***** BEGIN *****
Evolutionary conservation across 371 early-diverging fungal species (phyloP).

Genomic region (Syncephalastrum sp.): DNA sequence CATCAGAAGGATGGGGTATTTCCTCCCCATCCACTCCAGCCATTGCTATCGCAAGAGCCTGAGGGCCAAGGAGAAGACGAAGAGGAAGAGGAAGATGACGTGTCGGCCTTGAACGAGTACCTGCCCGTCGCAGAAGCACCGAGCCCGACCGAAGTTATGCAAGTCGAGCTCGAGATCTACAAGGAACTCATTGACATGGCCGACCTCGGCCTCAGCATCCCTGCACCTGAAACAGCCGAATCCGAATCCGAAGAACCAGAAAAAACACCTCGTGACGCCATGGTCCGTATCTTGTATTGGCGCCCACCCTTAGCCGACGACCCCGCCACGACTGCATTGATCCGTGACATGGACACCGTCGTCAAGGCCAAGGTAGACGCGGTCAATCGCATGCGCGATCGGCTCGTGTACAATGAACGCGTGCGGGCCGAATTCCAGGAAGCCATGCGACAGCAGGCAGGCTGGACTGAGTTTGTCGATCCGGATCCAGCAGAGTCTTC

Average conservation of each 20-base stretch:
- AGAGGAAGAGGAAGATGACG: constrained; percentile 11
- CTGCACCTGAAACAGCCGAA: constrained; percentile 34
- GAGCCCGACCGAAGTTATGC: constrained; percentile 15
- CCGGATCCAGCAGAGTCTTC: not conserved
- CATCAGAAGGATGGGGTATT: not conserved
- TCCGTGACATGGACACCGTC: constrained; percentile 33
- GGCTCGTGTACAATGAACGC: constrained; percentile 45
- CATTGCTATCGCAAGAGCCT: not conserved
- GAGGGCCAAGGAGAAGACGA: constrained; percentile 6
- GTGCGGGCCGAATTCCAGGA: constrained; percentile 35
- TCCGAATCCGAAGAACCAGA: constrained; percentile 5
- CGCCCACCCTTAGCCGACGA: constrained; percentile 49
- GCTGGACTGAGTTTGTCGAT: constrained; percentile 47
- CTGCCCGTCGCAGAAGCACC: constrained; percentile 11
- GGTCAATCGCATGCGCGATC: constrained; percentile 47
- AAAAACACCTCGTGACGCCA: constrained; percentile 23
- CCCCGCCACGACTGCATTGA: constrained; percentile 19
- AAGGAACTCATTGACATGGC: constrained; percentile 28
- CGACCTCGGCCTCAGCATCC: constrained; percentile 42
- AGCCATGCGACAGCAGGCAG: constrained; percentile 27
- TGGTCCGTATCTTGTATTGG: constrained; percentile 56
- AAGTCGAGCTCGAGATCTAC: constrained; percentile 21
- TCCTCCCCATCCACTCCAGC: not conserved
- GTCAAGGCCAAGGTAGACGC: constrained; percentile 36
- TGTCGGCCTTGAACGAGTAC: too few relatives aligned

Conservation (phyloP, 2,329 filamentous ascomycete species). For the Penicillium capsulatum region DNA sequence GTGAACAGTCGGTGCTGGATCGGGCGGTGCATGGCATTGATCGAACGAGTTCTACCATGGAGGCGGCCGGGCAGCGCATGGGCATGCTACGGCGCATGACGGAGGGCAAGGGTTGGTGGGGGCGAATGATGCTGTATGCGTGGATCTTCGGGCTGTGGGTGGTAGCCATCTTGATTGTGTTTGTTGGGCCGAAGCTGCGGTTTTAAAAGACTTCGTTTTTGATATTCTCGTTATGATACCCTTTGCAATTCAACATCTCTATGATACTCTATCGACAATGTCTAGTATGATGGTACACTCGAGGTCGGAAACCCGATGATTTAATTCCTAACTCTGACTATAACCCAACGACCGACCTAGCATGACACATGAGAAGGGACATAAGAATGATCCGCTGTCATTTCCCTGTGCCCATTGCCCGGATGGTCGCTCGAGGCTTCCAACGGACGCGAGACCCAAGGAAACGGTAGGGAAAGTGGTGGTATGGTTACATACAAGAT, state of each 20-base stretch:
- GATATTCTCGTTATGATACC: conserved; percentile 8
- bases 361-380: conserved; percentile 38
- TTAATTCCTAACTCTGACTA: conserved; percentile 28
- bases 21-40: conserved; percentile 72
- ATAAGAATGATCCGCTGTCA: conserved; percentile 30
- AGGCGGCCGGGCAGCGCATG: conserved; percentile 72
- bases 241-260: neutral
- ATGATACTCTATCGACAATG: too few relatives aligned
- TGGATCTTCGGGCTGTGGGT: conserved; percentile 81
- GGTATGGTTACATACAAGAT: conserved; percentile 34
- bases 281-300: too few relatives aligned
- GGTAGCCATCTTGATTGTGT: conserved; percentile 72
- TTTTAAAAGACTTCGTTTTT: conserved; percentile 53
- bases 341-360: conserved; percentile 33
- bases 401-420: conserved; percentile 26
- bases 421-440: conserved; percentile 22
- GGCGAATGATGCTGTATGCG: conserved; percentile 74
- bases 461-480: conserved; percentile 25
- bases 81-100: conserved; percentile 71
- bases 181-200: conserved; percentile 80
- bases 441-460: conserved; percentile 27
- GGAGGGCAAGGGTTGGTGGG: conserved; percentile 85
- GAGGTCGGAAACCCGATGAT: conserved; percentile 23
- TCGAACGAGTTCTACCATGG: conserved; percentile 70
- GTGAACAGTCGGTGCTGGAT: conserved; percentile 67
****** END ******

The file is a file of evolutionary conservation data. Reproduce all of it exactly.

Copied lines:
Evolutionary conservation across 371 early-diverging fungal species (phyloP).

Genomic region (Syncephalastrum sp.): DNA sequence CATCAGAAGGATGGGGTATTTCCTCCCCATCCACTCCAGCCATTGCTATCGCAAGAGCCTGAGGGCCAAGGAGAAGACGAAGAGGAAGAGGAAGATGACGTGTCGGCCTTGAACGAGTACCTGCCCGTCGCAGAAGCACCGAGCCCGACCGAAGTTATGCAAGTCGAGCTCGAGATCTACAAGGAACTCATTGACATGGCCGACCTCGGCCTCAGCATCCCTGCACCTGAAACAGCCGAATCCGAATCCGAAGAACCAGAAAAAACACCTCGTGACGCCATGGTCCGTATCTTGTATTGGCGCCCACCCTTAGCCGACGACCCCGCCACGACTGCATTGATCCGTGACATGGACACCGTCGTCAAGGCCAAGGTAGACGCGGTCAATCGCATGCGCGATCGGCTCGTGTACAATGAACGCGTGCGGGCCGAATTCCAGGAAGCCATGCGACAGCAGGCAGGCTGGACTGAGTTTGTCGATCCGGATCCAGCAGAGTCTTC

Average conservation of each 20-base stretch:
- AGAGGAAGAGGAAGATGACG: constrained; percentile 11
- CTGCACCTGAAACAGCCGAA: constrained; percentile 34
- GAGCCCGACCGAAGTTATGC: constrained; percentile 15
- CCGGATCCAGCAGAGTCTTC: not conserved
- CATCAGAAGGATGGGGTATT: not conserved
- TCCGTGACATGGACACCGTC: constrained; percentile 33
- GGCTCGTGTACAATGAACGC: constrained; percentile 45
- CATTGCTATCGCAAGAGCCT: not conserved
- GAGGGCCAAGGAGAAGACGA: constrained; percentile 6
- GTGCGGGCCGAATTCCAGGA: constrained; percentile 35
- TCCGAATCCGAAGAACCAGA: constrained; percentile 5
- CGCCCACCCTTAGCCGACGA: constrained; percentile 49
- GCTGGACTGAGTTTGTCGAT: constrained; percentile 47
- CTGCCCGTCGCAGAAGCACC: constrained; percentile 11
- GGTCAATCGCATGCGCGATC: constrained; percentile 47
- AAAAACACCTCGTGACGCCA: constrained; percentile 23
- CCCCGCCACGACTGCATTGA: constrained; percentile 19
- AAGGAACTCATTGACATGGC: constrained; percentile 28
- CGACCTCGGCCTCAGCATCC: constrained; percentile 42
- AGCCATGCGACAGCAGGCAG: constrained; percentile 27
- TGGTCCGTATCTTGTATTGG: constrained; percentile 56
- AAGTCGAGCTCGAGATCTAC: constrained; percentile 21
- TCCTCCCCATCCACTCCAGC: not conserved
- GTCAAGGCCAAGGTAGACGC: constrained; percentile 36
- TGTCGGCCTTGAACGAGTAC: too few relatives aligned

Conservation (phyloP, 2,329 filamentous ascomycete species). For the Penicillium capsulatum region DNA sequence GTGAACAGTCGGTGCTGGATCGGGCGGTGCATGGCATTGATCGAACGAGTTCTACCATGGAGGCGGCCGGGCAGCGCATGGGCATGCTACGGCGCATGACGGAGGGCAAGGGTTGGTGGGGGCGAATGATGCTGTATGCGTGGATCTTCGGGCTGTGGGTGGTAGCCATCTTGATTGTGTTTGTTGGGCCGAAGCTGCGGTTTTAAAAGACTTCGTTTTTGATATTCTCGTTATGATACCCTTTGCAATTCAACATCTCTATGATACTCTATCGACAATGTCTAGTATGATGGTACACTCGAGGTCGGAAACCCGATGATTTAATTCCTAACTCTGACTATAACCCAACGACCGACCTAGCATGACACATGAGAAGGGACATAAGAATGATCCGCTGTCATTTCCCTGTGCCCATTGCCCGGATGGTCGCTCGAGGCTTCCAACGGACGCGAGACCCAAGGAAACGGTAGGGAAAGTGGTGGTATGGTTACATACAAGAT, state of each 20-base stretch:
- GATATTCTCGTTATGATACC: conserved; percentile 8
- bases 361-380: conserved; percentile 38
- TTAATTCCTAACTCTGACTA: conserved; percentile 28
- bases 21-40: conserved; percentile 72
- ATAAGAATGATCCGCTGTCA: conserved; percentile 30
- AGGCGGCCGGGCAGCGCATG: conserved; percentile 72
- bases 241-260: neutral
- ATGATACTCTATCGACAATG: too few relatives aligned
- TGGATCTTCGGGCTGTGGGT: conserved; percentile 81
- GGTATGGTTACATACAAGAT: conserved; percentile 34
- bases 281-300: too few relatives aligned
- GGTAGCCATCTTGATTGTGT: conserved; percentile 72
- TTTTAAAAGACTTCGTTTTT: conserved; percentile 53
- bases 341-360: conserved; percentile 33
- bases 401-420: conserved; percentile 26
- bases 421-440: conserved; percentile 22
- GGCGAATGATGCTGTATGCG: conserved; percentile 74
- bases 461-480: conserved; percentile 25
- bases 81-100: conserved; percentile 71
- bases 181-200: conserved; percentile 80
- bases 441-460: conserved; percentile 27
- GGAGGGCAAGGGTTGGTGGG: conserved; percentile 85
- GAGGTCGGAAACCCGATGAT: conserved; percentile 23
- TCGAACGAGTTCTACCATGG: conserved; percentile 70
- GTGAACAGTCGGTGCTGGAT: conserved; percentile 67